Like many early nineteenth-century businessmen and women Samuel Garle of Market Place, Uttoxeter had several enterprises on the go. Whilst some people regard this as a sign of a person trying to make ends meet by any means, Garle and others like him knew that it was prudent to have several income streams. If one part of his business suffered a downturn, he could compensate with others. A preprinted bill head reveals that he was a linen and woollen draper, haberdasher, supplier of fashionable London stays and furnisher of funerals. In the corner of his bill is an industrious-looking beehive surrounded by the words ‘Charities supplied at wholesale prices’. This is unusual. Many shopkeepers supplied the wholesale and retail trades, but this is the only example I’ve come across that specifically mentions charities. What I suspect is that Garle’s customers may have supported a number of worthy charities and that this was Garle’s attempt to curry favour.
References in Uttoxeter grocers’ bills to ‘Calais sand’ made us question our paleography recently, as we could not at first understand why a bill for rice, candles, and treacle should also include such an item. Google Books and a Georgian scholar came to our rescue.
Robert Nares (1753-1829) was a clergyman with a love of Elizabethan literature, who in 1822 published the first edition of A Glossary; or Collection of Words, Phrases, Names, and Allusions to Customs Proverbs etc which have been thought to require illustration, in the works of English authors. The entry for Calais sand reveals that it the phrase has two meanings, one martial and the other domestic. Duelling was forbidden in England but permitted on the continent, and Calais sand was proverbially the nearest portion of continental land to the English coast. It was therefore the closest location for legitimate duelling. Some eager combatants held that the import of sand from Calais to England permitted duelling without crossing the channel, so long as the duel was conducted literally on the sand. Nares thought this ludicrous, but cited several instances of Calais sand being referenced in relation to duelling including by the playwright and Shakespearean contemporary Thomas Tomkis. Fortunately, he also observed a more mundane use for imported sand, as a household scouring agent. In this way, sand was used to keep kitchen pots clean; it is likely it was also used in writing, shaken over freshly-written documents to dry the ink and prevent blotting.
Nares’ book was republished throughout the nineteenth century and into the twentieth, suggesting that his digest of definitions and quotes substantially outlived the man. Google books has given it a potential twenty-first century readership: the Staffordshire Poor Law Biographies project is just one beneficiary.
Poor-law historian Dorothy Marshall launched an early and excoriating attack on parish officers and tradesmen. In her eyes they were guilty of ‘jobbery’, in other words colluding to ensure that lucrative poor-law supply contracts were distributed to a small group of acquaintances, so garnering reliable income for friends. In this way parish administrators and leading rate-payers were guilty of acting on self-interest rather than primarily for the benefits of paupers or for rate-payers generally. The problem is that few subsequent historians of the Old Poor Law have made any attempt to refine this picture. Geoffrey Oxley argued that the overseers had an onerous and tedious role, for which they were largely untrained. This meant they sometimes cut corners to make their lives easier rather than being guilty of outright corruption. But here the debate has largely stopped, at least for the law before 1834.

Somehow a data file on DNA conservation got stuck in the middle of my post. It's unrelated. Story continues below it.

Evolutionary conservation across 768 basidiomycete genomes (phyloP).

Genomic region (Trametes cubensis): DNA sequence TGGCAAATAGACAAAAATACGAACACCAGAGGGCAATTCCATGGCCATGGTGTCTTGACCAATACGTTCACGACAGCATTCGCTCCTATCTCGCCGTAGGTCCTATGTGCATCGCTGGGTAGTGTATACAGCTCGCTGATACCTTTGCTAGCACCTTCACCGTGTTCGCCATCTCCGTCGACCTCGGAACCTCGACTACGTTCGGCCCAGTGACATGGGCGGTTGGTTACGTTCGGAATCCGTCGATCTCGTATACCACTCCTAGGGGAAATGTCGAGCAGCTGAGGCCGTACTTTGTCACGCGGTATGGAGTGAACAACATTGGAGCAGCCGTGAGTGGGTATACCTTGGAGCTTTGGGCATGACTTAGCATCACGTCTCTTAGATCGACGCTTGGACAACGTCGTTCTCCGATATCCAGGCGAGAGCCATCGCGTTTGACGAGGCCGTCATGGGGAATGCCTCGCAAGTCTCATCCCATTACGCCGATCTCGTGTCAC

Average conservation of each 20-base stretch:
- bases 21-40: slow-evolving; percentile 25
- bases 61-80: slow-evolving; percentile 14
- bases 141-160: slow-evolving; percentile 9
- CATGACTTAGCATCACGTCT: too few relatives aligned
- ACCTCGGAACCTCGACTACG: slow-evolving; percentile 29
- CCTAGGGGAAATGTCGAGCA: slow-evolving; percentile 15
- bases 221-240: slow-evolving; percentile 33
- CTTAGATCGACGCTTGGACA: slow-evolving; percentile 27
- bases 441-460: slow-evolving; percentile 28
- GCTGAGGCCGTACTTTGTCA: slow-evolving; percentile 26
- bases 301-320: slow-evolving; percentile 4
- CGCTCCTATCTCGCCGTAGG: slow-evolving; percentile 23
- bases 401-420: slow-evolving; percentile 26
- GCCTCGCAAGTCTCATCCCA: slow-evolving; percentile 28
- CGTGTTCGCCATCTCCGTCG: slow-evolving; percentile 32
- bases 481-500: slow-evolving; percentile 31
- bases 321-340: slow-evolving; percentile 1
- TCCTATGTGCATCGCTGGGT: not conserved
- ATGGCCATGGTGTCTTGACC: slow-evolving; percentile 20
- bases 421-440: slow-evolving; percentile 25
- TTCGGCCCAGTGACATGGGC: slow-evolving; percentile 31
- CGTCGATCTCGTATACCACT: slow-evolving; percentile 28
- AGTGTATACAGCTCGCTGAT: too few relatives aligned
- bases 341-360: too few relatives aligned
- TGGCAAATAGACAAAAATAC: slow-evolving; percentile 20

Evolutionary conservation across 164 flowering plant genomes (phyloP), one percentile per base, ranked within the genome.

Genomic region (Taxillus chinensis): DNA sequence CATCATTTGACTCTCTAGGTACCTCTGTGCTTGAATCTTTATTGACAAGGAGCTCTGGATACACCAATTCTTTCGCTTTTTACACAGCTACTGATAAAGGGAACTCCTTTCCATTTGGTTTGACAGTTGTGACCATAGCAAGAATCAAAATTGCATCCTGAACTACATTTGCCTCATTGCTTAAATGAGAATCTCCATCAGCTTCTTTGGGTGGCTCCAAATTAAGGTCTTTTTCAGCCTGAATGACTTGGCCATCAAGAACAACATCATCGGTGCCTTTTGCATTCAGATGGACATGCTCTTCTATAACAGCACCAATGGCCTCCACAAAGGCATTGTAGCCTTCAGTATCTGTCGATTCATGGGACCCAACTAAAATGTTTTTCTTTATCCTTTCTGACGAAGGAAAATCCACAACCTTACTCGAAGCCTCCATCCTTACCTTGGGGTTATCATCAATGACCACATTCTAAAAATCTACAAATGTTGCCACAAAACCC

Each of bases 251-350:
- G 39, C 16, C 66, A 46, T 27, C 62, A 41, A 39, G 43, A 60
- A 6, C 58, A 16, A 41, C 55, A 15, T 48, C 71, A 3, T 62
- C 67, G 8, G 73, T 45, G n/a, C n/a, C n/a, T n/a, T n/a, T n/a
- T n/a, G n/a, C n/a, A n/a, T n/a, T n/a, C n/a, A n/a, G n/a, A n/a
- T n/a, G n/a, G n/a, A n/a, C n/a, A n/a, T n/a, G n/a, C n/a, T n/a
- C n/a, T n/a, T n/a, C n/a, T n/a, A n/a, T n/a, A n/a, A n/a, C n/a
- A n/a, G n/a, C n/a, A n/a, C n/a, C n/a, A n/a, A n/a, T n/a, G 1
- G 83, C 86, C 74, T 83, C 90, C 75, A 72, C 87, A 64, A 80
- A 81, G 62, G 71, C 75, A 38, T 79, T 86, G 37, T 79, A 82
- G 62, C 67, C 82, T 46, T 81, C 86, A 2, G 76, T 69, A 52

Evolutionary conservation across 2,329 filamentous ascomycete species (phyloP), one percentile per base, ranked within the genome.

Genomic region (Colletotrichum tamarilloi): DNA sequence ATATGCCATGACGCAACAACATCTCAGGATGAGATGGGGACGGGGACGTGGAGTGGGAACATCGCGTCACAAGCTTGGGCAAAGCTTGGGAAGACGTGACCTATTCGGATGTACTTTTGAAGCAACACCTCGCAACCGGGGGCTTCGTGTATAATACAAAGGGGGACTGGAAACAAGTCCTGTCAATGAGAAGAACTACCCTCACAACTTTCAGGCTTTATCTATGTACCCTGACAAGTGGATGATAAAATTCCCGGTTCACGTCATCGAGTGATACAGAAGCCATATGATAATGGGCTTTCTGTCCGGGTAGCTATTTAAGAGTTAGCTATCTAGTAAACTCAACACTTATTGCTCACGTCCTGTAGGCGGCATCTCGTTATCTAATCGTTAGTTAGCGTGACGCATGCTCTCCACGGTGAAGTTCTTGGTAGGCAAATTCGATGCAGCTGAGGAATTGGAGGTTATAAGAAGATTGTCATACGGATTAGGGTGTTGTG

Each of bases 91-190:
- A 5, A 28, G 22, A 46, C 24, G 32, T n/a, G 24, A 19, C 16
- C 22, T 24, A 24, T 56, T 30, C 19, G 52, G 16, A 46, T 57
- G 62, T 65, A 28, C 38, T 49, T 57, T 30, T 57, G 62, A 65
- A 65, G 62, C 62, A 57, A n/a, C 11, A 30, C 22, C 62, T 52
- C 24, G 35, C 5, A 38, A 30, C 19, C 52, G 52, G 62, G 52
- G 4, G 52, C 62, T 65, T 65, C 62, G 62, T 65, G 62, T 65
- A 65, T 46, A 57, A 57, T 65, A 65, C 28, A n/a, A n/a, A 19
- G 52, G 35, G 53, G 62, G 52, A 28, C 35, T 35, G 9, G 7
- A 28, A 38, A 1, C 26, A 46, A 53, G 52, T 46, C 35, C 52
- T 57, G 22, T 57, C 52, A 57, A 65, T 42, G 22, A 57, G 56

A thorough unpacking of overseers’ vouchers offers a fresh opportunity to refine our view of parish officers and tradesmen very substantially. We can use vouchers to ask questions about the value of goods supplied to the parish: were overseers paying over the odds to line the pockets of their friends? Can we devise localised price series’ for some commodities? Is it possible to identify networks among those working for the poor law, such that some overseers gave preference to certain groups of suppliers (who then went in and out of favour, with the annual changes in overseers roles)? How much money were some suppliers making from their relationship with parishes, and what was the ratio between their income from the poor law and their wealth at death?
Admittedly there are some aspects of the supply-side of the poor law which are likely to remain opaque. It is not probable that the vouchers will speak to the quality of materials channeled towards workhouses and paupers, particularly in ‘normal’ weeks and months when no evidence of any complaints survive. Similarly it would be desirable to learn more about the educational and occupational backgrounds of overseers and tradesmen alike, but it will need some energetic genealogical research plus a good dose of luck to learn such details for more than a handful of men.
With all their limitations, however, vouchers may enable us to move beyond the stark division of ‘jobbery’ from overwork, to comment in a more sensitive way on the ebb and flow of parish work and parish resources. Even a partial picture of business success and failure in relation to poor-law work will be a substantial advance on the present state of our knowledge, and there is every hope that, in the process, we will uncover some startling and intriguing life stories.
Stramshall had a swan pinner. In 1831 William Allsop sought reimbursement for taking his oath as constable and for John Ward taking his oath as swan pinner.
This poses several questions. Did the role involve what its title suggests? Were swans a particular nuisance in Stramshall? Was it an honorific title – a legacy of former times? Did other places have swan pinners?
Early research has drawn a blank so far….